Super Bowl XXXVIII - More Betting, More Variety, More Attacks

29 January 2004

Online sports books that service North America are expecting Super Bowl Sunday to bring them more wagers than any other event in history. This year they're offering bettors more options than ever and guaranteeing flawless service, even with the threat of hack attacks at an all-time high.

Gambling industry analysis and consulting firm Christiansen Capital Advisors predicts that $375 million to $400 million will be wagered online worldwide on the Super Bowl this year, $25 million to $50 million more than just two years ago. Land-based sports books in Nevada, meanwhile, seemed to have peaked in 1998 when they handled a combined $77.2 million on the Denver-Green Bay game in San Diego. But from 1999 on, the Nevada books have stagnated around the $70 million mark, while online wagering continues to grow.'s operations manager, Robert Gillespie, expects his company to easily trump its figures for last year's game. "Based on our growth, we're about 180 percent over last year, so I expect this year to be about triple last year," he said. "I expect the amount on the Super Bowl to be inline with what we'd see on a full football Sunday in October, November or December. On a per-game basis, it's 14 to 15 times bigger than your average football game."

Gillespie said that one of the biggest differences from last year is the number of proposition bets the company is offering this year on things such as kickoffs and individual player statistics.

Simon Noble, CEO of in Antigua, said his company "fully expects to exceed $1.5 million in wagers on the game itself on Super Bowl Sunday alone." Like most books, BetWWTS favors New England by 7 and sets the over/under line at 37 ½.

BetWWTS has also seen an increased interest among its customers in non-traditional bets. Among over 100 betting options, BetWWTS is accepting bets on who scores the first touchdown, who wins the coin toss and what television ratings the event draws. offers 618 different ways to bet on Super Bowl Sunday, including the yardage of the shortest field goal, and whether Panthers quarterback Jake Delhomme will outperform Patriots quarterback Tom Brady or whether the Panthers' Stephen Davis will rush for more yards than the Patriots' Antowain Smith. also features hybrid Super Bowl bets that depend on other sporting events. For example: Will Steve Smith have more receiving yards than Vijay Singh's 4th round score? Will Arsenal and Manchester United score more points or New England more touchdowns? probably leads the pack with the most variety, offering over 750 options. CEO David Carruthers said the group will be using every one of its 2,500 employees to insure that its Internet and phone services run smoothly.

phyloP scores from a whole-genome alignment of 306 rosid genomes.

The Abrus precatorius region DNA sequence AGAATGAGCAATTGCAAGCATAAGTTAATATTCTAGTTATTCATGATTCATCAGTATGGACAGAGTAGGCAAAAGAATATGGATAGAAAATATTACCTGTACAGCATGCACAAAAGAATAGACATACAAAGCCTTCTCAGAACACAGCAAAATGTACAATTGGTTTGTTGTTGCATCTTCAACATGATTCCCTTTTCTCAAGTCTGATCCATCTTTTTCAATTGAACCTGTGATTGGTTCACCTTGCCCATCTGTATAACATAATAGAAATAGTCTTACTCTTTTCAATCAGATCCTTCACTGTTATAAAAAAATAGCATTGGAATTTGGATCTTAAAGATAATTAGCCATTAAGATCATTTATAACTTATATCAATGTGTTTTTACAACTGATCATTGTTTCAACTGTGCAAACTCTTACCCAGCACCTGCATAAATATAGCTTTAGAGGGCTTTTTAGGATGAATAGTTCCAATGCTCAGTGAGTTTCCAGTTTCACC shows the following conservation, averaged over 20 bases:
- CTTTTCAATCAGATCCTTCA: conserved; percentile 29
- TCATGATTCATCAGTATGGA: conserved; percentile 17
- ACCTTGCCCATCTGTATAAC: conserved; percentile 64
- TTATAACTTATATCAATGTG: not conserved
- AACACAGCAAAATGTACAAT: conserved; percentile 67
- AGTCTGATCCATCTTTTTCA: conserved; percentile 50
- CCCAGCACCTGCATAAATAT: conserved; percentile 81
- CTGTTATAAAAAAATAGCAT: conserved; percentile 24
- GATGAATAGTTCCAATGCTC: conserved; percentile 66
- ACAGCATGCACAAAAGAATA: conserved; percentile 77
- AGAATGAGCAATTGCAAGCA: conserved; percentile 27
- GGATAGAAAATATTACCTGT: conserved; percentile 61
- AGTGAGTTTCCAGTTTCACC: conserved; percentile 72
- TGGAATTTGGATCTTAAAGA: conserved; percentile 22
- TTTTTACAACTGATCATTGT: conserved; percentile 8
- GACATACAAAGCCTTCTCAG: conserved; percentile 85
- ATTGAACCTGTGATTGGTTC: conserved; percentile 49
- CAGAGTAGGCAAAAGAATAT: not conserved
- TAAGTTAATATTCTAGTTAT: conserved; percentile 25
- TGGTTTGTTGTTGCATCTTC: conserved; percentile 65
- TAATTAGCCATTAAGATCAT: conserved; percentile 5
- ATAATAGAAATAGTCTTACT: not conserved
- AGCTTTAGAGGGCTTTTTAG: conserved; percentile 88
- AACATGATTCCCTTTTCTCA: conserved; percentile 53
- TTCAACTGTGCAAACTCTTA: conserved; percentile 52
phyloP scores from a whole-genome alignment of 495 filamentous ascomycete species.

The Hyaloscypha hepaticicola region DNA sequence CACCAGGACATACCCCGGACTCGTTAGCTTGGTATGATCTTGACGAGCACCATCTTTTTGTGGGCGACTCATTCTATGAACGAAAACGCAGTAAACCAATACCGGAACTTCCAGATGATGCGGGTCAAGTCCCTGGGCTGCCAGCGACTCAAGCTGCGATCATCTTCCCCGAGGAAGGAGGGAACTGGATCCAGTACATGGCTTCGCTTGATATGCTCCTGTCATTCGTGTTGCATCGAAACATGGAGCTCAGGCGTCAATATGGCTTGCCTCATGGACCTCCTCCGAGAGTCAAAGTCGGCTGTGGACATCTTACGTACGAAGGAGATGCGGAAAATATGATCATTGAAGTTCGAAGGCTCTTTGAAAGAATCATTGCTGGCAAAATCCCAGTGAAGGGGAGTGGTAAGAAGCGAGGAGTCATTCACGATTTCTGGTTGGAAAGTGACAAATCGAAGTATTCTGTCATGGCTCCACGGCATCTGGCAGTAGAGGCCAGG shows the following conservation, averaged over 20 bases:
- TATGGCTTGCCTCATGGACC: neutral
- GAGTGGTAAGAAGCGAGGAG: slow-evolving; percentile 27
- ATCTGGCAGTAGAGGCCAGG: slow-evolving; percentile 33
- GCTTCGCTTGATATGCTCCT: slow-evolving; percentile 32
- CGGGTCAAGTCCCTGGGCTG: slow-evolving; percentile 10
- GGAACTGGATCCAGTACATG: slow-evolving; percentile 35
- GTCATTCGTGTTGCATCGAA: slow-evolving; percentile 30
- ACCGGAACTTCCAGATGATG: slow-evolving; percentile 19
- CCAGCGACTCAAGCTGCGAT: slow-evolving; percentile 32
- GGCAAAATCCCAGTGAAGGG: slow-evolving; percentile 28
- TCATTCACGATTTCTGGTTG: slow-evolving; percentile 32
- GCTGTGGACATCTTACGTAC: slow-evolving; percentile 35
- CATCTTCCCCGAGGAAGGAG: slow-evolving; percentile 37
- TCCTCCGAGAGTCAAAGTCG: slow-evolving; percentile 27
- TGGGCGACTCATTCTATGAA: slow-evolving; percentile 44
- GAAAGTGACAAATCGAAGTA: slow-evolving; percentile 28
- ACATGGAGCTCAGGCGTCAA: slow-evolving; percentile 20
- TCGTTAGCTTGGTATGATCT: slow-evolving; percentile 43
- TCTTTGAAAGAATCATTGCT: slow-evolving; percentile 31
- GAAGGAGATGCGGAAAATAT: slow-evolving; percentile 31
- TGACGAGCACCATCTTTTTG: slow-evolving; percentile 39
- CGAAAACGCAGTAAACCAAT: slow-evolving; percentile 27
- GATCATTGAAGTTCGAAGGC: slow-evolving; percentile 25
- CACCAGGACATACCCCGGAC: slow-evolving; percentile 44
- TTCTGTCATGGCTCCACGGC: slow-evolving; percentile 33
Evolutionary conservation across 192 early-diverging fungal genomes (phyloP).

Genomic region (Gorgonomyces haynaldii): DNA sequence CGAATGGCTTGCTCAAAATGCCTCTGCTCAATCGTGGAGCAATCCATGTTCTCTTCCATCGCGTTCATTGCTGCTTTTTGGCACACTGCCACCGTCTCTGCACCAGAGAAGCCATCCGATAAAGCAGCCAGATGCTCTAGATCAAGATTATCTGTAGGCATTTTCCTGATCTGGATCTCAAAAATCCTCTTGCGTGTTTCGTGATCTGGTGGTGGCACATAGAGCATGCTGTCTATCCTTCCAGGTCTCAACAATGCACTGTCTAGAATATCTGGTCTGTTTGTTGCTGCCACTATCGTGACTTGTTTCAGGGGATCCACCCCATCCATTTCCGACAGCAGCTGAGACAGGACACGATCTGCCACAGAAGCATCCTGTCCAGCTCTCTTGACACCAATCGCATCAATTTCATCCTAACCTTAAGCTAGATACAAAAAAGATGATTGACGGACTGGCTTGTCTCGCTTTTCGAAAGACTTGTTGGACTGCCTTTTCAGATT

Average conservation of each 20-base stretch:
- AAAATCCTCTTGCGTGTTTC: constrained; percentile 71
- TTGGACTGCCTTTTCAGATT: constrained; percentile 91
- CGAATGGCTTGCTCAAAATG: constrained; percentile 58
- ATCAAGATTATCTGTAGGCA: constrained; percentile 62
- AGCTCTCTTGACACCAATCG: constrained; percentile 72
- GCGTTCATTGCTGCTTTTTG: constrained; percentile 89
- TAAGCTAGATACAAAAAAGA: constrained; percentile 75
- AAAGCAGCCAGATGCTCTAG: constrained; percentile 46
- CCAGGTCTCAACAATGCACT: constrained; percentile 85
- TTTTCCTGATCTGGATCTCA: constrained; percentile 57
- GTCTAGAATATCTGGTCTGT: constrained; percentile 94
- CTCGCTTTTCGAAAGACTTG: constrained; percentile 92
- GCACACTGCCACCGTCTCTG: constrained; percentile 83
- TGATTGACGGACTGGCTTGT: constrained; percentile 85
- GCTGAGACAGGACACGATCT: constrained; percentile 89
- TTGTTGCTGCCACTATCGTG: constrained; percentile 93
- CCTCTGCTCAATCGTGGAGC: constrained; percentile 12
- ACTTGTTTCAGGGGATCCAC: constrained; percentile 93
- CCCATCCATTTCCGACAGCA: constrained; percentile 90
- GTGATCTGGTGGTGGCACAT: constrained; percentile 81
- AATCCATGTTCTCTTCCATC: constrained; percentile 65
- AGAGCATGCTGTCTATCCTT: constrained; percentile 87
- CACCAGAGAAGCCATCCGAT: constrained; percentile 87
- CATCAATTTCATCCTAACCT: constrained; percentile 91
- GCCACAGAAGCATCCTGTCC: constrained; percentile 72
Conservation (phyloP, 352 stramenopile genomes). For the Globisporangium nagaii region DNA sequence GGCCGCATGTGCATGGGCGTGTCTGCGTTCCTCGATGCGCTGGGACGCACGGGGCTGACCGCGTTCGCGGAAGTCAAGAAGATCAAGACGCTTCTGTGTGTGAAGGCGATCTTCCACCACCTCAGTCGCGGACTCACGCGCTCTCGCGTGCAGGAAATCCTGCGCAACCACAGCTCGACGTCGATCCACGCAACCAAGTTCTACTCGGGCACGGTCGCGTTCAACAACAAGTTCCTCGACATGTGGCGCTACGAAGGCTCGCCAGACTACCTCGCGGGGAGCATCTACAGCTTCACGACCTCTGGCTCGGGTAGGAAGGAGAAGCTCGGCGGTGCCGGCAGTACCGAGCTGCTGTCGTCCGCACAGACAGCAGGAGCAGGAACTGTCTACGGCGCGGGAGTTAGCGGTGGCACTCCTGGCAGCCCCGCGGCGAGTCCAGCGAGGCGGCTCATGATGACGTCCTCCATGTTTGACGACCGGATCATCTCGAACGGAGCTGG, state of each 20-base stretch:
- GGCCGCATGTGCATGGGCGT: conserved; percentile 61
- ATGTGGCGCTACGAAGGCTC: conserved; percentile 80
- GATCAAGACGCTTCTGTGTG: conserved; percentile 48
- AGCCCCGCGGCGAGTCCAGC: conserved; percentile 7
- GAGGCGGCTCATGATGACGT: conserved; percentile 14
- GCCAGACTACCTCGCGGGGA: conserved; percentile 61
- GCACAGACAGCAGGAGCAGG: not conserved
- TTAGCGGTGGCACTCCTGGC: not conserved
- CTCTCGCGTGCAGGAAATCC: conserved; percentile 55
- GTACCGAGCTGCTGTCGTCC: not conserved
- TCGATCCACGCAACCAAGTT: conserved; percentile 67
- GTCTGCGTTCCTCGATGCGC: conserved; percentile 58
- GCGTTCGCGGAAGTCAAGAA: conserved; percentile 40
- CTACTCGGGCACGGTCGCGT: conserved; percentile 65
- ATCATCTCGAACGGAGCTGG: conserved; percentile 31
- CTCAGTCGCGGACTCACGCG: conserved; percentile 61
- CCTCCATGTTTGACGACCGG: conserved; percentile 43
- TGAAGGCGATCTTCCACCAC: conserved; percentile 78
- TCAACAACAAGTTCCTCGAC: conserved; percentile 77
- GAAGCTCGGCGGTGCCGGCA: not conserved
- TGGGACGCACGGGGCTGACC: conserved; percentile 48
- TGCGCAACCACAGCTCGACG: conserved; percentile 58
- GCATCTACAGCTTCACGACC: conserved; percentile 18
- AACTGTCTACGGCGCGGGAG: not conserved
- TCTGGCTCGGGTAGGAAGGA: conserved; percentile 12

Operators whose main customers are located outside of North America are not likely to experience such a dramatic increase in betting for just one game. U.K.-based betting exchange Betfair, arguably the most popular betting site on the net, has not seen--and does not expect to see--a surge in betting for Super Bowl Sunday. The company has so far taken £800,000 worth of bets and offers 20 different options on the game.

One difference this year is operators having to cope with increased security threats. In the last few months hackers have regularly launched distributed denial of service (DDoS) attacks on gambling sites. The culprits attempt to shut down operators' networks by flooding them with ungodly amounts of fake traffic. They then send e-mails demanding a large ransom to cease the attack. There have been several reports of betting sites being shut down for many hours and even reports of a few sites giving in to extortionist demands.

Reuters reported that another wave of attacks has come in time for the Super Bowl. An anonymous Curacao-based operator told the news service, "They essentially said 'pay up or you will go down for the Super Bowl."

The attacker in this case demanded that $30,000 be sent via Western Union.

Gillespie said is prepared for DDoS attacks and has taken several precautions. "We've done an awful lot," Gillespie said. "In fact, we're under attack right now, but the Web site is not being affected at all. We've got several security firms online, and we've spent probably half a million dollars on equipment in the last four months. We've actually got some of the best security staff in North America that will be in our offices on Super Bowl Sunday to be around just in case anything does happen."

Carruthers is also certain that Sunday will go smoothly.

"I can tell you that BetonSports have deployed several measures to insure that it can deliver its product to its customers," Carruthers said. "BetonSports will resist and will not under any circumstances submit to blackmail and pay any blackmail demands it may or may not receive from cyber-terrorists."